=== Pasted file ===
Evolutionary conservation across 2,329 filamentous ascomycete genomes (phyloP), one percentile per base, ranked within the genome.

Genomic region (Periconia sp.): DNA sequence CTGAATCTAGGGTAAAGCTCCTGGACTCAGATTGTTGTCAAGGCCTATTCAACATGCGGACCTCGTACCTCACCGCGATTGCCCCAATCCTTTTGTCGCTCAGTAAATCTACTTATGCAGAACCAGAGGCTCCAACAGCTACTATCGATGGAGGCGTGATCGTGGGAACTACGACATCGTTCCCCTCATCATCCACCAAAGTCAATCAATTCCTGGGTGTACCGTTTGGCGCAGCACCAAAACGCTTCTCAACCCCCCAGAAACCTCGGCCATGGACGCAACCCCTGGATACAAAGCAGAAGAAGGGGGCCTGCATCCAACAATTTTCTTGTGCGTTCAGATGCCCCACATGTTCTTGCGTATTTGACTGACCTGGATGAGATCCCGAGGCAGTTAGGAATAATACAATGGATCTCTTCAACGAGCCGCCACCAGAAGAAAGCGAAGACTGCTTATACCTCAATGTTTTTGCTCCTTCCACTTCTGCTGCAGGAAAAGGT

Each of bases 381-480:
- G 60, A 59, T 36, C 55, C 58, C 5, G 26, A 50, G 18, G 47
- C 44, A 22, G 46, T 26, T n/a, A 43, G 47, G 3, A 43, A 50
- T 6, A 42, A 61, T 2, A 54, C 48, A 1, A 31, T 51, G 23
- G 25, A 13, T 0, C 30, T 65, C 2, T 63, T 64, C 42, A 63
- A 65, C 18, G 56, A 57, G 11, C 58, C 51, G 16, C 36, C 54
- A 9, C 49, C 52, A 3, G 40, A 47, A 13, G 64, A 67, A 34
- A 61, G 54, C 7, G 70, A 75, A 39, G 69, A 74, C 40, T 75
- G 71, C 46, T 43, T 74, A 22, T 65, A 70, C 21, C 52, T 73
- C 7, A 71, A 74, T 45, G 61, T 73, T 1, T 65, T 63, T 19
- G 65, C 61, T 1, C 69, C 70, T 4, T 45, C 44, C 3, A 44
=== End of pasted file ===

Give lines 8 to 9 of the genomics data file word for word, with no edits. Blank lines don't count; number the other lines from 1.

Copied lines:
- A 65, C 18, G 56, A 57, G 11, C 58, C 51, G 16, C 36, C 54
- A 9, C 49, C 52, A 3, G 40, A 47, A 13, G 64, A 67, A 34